BY DR. NAQEEB RAJA
Apple production is predominant activity in districts of Baramulla, Shopian, Anantnag, Pulwama, Kulgam, Budgam, Srinagar, Ganderbal and Kupwara in Kashmir province.
Kashmir Valley individually exports around 20 lakh metric tons of apple annually and produces 75 percent of India’s total apple produce.
Only, horticulture sector individually is worth approx. Rs. 8000 to Rs. 9000cr and as per latest official data, Apple industry provides jobs to about 3.5 million people and contributes about ten percent of the UT’s GDP.
Amidst having the booming apple production in Kashmir this season (2022) failed badly to cherish apple growers because their produce was being sold at nearly 30 per cent lower rates than last year (2021).
“Kashmiri-Apple” hogged the headlines in the month of September after an uproar over frequent disruption in transportation from orchards to markets outside the UT-Kashmir, including Azadpur Mandi which is Asia’s largest wholesale market.
Despite having quality bumper crop this season the expenses like packaging and transportation charges have almost doubled compared to last year. The rates being directly linked to the supply and demand, the product rate got down by about 30 per cent.
Also, the frequent closure of the Srinagar-Jammu national highway due to landslides during the peak harvesting season and stranding of fruit-laden trucks for days together had its worst impact too which resulted in the untimely supply of the rotten produce to the mandis.
The official concerned authorities can come forward to ease this menace otherwise it will be very hard and difficult in coming years to overcome situations like these and if the horticulture industry will cripple it will leave its dark effects on the GDP too.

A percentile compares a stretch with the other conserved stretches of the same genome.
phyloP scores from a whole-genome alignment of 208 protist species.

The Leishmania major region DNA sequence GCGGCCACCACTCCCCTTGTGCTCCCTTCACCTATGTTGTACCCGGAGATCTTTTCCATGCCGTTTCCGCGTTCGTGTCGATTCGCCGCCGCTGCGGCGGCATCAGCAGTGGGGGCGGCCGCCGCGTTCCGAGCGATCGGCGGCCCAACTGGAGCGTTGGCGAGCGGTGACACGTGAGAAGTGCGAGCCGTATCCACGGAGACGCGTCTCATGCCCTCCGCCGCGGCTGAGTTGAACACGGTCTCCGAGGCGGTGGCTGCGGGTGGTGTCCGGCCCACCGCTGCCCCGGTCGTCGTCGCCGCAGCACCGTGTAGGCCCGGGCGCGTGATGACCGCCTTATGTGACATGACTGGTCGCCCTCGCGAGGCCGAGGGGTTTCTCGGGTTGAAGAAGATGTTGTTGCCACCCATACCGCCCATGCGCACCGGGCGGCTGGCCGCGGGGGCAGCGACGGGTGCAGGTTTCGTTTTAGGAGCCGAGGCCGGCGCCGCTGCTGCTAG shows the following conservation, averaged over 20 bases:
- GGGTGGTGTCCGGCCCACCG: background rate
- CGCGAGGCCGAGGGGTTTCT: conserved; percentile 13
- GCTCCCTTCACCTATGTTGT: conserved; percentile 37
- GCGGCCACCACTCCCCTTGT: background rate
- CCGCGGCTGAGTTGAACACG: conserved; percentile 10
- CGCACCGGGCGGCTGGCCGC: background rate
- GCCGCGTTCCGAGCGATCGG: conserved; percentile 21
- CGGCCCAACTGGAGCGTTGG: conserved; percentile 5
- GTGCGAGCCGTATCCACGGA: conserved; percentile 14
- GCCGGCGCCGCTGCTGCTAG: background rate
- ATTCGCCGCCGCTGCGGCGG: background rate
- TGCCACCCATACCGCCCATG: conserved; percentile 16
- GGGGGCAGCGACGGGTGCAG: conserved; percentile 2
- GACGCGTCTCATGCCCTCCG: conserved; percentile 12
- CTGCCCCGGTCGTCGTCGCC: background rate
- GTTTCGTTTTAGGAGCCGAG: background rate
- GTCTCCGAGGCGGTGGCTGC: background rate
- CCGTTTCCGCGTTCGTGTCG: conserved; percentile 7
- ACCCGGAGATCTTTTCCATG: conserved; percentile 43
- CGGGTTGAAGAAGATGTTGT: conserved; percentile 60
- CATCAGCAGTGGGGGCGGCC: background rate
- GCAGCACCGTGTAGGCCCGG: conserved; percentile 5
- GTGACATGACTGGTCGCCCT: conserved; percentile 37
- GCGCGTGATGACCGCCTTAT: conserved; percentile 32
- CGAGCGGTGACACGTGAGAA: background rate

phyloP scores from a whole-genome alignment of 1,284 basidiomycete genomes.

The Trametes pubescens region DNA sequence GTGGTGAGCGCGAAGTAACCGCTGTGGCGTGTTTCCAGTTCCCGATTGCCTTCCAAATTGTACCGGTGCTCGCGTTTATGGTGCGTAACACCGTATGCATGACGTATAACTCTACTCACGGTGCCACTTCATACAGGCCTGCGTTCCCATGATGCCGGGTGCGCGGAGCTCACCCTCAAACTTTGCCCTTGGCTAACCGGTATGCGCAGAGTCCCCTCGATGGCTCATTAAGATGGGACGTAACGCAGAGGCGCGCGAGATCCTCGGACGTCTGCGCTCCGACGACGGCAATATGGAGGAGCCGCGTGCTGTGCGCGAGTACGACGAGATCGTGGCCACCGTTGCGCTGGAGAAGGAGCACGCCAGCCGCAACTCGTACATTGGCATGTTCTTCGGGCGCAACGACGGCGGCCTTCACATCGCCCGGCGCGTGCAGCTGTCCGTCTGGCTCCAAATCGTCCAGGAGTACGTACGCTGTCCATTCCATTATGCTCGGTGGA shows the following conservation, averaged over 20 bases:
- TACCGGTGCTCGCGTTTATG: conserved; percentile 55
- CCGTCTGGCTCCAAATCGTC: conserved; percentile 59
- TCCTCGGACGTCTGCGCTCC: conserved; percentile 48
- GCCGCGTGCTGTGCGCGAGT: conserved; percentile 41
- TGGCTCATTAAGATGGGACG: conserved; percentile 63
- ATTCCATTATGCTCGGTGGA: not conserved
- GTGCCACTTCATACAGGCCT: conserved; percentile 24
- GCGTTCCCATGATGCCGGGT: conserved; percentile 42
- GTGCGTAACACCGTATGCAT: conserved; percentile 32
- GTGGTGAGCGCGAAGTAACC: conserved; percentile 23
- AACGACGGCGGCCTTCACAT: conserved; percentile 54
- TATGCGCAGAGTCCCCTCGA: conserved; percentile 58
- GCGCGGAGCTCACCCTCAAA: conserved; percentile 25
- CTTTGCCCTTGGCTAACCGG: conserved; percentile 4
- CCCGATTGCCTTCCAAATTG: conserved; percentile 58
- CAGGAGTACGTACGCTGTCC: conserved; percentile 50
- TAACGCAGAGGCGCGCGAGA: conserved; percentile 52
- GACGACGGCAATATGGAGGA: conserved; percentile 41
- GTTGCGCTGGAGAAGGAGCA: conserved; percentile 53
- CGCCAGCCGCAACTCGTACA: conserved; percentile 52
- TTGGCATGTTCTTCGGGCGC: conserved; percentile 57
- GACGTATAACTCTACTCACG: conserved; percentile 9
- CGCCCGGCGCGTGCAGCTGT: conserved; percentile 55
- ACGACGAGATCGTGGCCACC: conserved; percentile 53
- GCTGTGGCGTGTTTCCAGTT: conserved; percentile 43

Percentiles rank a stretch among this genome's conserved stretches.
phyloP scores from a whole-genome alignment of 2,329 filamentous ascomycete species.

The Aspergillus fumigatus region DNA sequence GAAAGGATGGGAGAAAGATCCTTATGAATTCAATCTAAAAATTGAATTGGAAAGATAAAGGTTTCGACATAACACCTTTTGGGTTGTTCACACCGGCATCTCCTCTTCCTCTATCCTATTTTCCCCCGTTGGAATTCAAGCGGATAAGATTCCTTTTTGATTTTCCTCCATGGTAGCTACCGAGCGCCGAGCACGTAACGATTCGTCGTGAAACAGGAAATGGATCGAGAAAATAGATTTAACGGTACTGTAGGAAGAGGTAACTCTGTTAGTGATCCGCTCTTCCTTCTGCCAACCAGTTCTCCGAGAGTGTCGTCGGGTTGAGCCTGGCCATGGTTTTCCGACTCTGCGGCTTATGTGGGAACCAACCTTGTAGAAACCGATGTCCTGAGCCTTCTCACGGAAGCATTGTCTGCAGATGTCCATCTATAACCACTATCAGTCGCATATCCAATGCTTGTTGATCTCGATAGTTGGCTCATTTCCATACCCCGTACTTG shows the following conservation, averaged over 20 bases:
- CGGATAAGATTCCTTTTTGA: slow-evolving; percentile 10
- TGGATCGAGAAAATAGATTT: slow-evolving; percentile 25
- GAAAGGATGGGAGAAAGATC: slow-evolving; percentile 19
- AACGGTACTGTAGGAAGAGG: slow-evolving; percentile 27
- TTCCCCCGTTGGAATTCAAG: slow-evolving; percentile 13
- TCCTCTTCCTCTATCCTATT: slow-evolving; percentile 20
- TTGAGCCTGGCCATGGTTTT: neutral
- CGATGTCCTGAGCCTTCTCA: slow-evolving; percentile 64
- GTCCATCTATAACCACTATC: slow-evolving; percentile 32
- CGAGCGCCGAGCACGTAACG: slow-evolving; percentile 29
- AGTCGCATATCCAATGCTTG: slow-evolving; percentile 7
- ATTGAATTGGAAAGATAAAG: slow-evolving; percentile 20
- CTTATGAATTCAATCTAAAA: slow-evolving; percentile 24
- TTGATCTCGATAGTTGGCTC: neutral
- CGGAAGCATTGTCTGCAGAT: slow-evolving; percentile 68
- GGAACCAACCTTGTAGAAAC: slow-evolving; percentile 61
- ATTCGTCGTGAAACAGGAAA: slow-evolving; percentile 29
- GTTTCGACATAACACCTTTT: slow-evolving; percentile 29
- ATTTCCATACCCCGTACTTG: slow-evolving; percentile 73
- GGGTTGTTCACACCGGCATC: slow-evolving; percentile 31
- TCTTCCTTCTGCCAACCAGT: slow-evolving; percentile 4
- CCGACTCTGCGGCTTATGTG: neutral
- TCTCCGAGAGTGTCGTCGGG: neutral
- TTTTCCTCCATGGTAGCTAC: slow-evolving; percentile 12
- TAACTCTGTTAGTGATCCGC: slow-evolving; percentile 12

So, it is the humanitarian and duty of every concerned authority personnel in power to safeguard Growers by providing subsidies on the products used in packaging, good quality cardboards can be provided, transportation charges can be fixed and taxes on trucks transporting fruit can be abolished.
Furthermore, the construction of macadamized roads covering all orchards for fruit transportation can do wonders, setting up of controlled atmosphere (CA) cold stores at the village level and encouraging farmers to install the latest machinery for grading can help the apple growers to overcome losses.
Also, the reason was lack of scientific advisory not taken into consideration by the respected apple growers of Kashmir valley resulting in low quality produce.
But, we can substantially improve the quality of production of existing orchards by focusing on a few important issues which are the main causes of low quality produce.
Top priority must be pollination management; sufficient pollination not only increases fruit set but also has a great impact on quality as well. Diversity in planting material in an orchard also suppresses pests.
During the field visits, interaction with farmers and through farmers feedback I came to the conclusion that majority of farmers don’t have a proper understanding of compatibility of pollinizers in their orchards and their role in fruit set and quality and same is true with pollinators like bees.
Indiscriminate use of chemicals is one among reason for the suppressed population of pollinators which once again is due to lack of awareness, or some times for want of getting more at any cost without understanding the repercussions.
We must have a strong focus on pollination and canopy management. Correcting these two aspects, in my opinion will give a boost to quality production even in the traditional orchards.
And special thanks to the efforts of SKUAST-Kashmir and ISAP (Kissan First Project-Parivathan) which is seriously focusing on canopy management and is conducting many awareness cum training programmes through Farmer Producer Organisations and Krishi Vigyan Kendras established in each district of Kashmir Valley.
Dr. Naqeeb Raja, Subject Matter Specialist-ISAP
DISCLAIMER: The views and opinions expressed in this article are the personal opinions of the author.
The facts, analysis, assumptions and perspective appearing in the article do not reflect the views of GK.